The difference between being mentally unhealthy and mentally ill
Mental health is the overall wellness of how you think, regulate your feelings and behave.
A mental disorder may be present when patterns or changes in thinking, feeling or behaviour cause distress or disrupt a person’s ability to function.
Cultural norms and social expectations also play a role in defining mental health.
There is no standard measure across cultures to determine whether a behaviour is normal or when it becomes disruptive.
What might be normal in one society may be a cause for concern in another.
Mental illness refers to a wide range of mental health conditions, i.e. disorders that affect your mood, thinking and behaviour.
Many people have mental health concerns from time to time.
But a mental health concern becomes a mental illness when ongoing signs and symptoms cause frequent stress and affect your ability to function.
About one in five adults has a mental illness in any given year, and mental illness can begin at any age.
Examples of mental illnesses are:
Access to mental health treatment is an important part of overall healthcare services.
It’s also important to understand the roles of different types of mental health specialists to find the one that fits your needs.
The best choice for your care will depend on your concern or condition, and whether you need medications, counselling or both.
Finding the right match is crucial to establishing a good relationship and getting the most out of your treatment.
Treatment depends on the type of mental illness, its severity and what works best for you.
In many cases, a combination of treatments may be recommended.
If you have a mild mental illness with well-controlled symptoms, treatment from your general practitioner (GP) may be sufficient.
However, a team approach is often appropriate to ensure all your psychiatric, medical and social needs are met.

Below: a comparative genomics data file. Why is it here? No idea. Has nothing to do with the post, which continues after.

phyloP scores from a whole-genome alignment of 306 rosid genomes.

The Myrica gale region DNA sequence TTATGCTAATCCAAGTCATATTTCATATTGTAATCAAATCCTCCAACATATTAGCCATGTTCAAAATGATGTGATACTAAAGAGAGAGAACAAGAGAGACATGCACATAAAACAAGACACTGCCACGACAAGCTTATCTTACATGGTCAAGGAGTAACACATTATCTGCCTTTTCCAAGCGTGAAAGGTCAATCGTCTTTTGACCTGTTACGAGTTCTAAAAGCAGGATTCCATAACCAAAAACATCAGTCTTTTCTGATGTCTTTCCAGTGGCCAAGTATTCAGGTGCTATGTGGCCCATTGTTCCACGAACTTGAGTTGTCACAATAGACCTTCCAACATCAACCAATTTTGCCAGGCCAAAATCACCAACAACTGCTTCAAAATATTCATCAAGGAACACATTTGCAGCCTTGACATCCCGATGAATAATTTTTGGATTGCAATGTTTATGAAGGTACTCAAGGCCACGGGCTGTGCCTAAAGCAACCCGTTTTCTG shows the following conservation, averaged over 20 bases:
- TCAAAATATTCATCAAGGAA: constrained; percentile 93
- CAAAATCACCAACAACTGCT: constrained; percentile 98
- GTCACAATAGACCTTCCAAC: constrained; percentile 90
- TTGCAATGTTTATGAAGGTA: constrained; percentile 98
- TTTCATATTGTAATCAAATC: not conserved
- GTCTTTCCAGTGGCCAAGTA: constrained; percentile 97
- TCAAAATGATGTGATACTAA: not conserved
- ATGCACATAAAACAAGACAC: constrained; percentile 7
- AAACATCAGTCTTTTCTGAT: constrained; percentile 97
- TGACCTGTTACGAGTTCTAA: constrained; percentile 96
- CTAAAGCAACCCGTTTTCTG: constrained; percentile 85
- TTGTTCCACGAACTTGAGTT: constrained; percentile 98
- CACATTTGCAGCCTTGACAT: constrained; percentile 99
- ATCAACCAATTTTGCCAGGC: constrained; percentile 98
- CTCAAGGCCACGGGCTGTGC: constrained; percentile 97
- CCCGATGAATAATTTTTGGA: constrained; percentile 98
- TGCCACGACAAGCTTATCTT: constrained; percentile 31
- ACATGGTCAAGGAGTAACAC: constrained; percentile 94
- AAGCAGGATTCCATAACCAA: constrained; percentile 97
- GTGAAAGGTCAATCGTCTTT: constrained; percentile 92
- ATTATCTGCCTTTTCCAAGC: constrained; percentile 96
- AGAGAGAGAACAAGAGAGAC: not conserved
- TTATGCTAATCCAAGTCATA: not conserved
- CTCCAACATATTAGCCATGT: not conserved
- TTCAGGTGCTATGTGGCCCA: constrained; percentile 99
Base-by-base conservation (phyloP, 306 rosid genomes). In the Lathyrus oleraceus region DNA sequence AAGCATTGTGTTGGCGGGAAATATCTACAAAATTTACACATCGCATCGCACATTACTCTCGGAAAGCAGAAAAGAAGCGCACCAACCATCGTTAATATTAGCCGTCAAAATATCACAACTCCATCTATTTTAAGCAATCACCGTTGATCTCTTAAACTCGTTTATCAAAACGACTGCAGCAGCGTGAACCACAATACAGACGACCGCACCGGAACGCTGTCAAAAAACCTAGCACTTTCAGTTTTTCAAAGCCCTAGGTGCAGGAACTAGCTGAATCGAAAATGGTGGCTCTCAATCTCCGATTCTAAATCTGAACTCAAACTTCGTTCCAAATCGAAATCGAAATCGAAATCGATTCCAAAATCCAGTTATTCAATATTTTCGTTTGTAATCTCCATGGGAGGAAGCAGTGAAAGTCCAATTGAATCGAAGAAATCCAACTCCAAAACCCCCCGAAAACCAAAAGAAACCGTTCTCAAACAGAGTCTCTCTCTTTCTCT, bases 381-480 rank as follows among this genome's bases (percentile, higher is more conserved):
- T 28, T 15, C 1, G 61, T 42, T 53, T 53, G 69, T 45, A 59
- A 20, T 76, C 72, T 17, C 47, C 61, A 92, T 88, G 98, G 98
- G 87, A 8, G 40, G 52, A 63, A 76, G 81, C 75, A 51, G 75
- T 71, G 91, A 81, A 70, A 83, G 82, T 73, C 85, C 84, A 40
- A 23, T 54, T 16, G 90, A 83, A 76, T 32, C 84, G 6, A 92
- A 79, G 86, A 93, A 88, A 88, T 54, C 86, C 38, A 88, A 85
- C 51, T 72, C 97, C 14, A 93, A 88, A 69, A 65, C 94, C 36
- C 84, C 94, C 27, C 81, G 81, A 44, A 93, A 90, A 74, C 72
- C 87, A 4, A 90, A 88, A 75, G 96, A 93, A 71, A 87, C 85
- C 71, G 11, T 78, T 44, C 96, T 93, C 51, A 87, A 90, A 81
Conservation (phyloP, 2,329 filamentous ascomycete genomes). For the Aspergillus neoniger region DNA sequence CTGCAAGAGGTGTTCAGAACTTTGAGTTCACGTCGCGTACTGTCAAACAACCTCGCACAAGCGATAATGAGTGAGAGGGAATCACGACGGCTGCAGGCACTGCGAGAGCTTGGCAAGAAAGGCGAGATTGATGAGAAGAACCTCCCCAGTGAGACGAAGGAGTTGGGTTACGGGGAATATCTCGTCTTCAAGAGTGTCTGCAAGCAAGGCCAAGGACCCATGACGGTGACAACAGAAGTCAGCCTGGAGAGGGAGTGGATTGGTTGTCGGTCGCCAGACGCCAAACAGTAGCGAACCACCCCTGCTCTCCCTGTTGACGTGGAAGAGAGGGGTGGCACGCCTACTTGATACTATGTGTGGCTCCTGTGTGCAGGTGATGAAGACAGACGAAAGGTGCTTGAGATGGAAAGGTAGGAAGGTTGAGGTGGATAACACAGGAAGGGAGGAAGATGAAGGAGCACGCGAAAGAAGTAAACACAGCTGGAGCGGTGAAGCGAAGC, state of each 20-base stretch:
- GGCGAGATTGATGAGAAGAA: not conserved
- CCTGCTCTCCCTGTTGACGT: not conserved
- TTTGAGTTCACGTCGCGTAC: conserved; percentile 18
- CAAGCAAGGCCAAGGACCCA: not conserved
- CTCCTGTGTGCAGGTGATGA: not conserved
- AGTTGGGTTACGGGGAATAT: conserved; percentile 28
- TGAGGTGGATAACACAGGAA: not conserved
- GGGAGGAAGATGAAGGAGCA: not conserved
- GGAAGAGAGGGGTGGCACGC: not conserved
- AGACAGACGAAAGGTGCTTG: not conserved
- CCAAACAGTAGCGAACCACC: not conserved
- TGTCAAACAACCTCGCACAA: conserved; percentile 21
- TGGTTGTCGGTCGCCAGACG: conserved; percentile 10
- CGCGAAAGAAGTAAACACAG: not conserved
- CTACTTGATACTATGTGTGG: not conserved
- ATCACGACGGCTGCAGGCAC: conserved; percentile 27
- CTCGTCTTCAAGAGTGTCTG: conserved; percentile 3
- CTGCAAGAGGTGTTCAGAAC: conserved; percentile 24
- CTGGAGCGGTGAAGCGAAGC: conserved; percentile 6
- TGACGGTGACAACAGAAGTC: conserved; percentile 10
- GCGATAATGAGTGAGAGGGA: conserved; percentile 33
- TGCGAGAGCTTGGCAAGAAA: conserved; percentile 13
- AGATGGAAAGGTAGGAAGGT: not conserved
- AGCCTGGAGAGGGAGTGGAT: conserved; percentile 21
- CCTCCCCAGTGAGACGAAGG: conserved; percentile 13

Unfortunately, negative attitudes and beliefs toward people who have a mental health condition are common.
Others’ judgments almost always stem from a lack of understanding, rather than information based on facts.
Learn more about the stigma of mental illness and what you can do to cope.
If you think your teen or someone you know may hurt themself or attempt suicide, get help right away by taking one of these actions:
Call your mental health specialist.
Call a crisis hotline number (see footnote below).
Call the local emergency number 999 or 112 (from mobile phones).
Seek help from your healthcare professional.
Reach out to a close friend or loved one.
Contact a religious or spiritual leader, or someone else in your faith community. – By Laurel Kelly/Mayo Clinic News Network/Tribune News Service
Those contemplating suicide can reach out to the Mental Health Psychosocial Support Service (03-2935 9935/014-322 3392); Talian Kasih (15999/019-261 5999 on WhatsApp); Jakim’s family, social and community care centre (011-1959 8214 on WhatsApp); or Befrienders Kuala Lumpur (03-7627 2929/email firstname.lastname@example.org/click here).……
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